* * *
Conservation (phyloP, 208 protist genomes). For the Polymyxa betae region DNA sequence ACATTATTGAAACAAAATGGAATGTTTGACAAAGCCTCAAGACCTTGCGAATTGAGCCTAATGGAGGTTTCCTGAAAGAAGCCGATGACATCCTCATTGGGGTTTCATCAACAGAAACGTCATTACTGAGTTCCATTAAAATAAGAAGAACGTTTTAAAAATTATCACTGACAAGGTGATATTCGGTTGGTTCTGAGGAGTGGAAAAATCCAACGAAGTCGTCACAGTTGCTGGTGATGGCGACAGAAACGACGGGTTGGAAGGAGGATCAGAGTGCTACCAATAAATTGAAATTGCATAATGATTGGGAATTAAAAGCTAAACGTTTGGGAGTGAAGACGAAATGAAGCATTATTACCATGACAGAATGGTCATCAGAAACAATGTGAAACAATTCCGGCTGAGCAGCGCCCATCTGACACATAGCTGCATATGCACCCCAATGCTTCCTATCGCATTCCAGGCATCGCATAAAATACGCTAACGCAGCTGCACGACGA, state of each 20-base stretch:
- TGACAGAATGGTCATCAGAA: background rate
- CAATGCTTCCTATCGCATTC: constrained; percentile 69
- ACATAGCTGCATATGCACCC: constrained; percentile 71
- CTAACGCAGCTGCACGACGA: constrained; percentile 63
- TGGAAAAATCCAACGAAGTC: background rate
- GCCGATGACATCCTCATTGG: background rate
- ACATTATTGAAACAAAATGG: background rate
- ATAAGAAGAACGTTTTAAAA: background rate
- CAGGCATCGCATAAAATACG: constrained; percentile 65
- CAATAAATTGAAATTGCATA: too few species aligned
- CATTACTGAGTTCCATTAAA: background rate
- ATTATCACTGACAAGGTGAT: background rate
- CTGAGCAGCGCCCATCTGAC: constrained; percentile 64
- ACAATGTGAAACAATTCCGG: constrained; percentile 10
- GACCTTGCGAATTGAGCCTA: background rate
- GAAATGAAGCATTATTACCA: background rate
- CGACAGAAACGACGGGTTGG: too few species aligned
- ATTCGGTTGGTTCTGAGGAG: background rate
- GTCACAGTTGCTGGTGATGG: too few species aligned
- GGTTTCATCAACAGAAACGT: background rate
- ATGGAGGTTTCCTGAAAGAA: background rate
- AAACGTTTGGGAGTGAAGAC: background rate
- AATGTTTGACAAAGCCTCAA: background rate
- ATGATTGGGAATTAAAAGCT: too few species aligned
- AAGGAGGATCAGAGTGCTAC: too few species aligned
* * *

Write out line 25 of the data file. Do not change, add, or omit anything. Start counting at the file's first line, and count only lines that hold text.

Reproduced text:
- ATGATTGGGAATTAAAAGCT: too few species aligned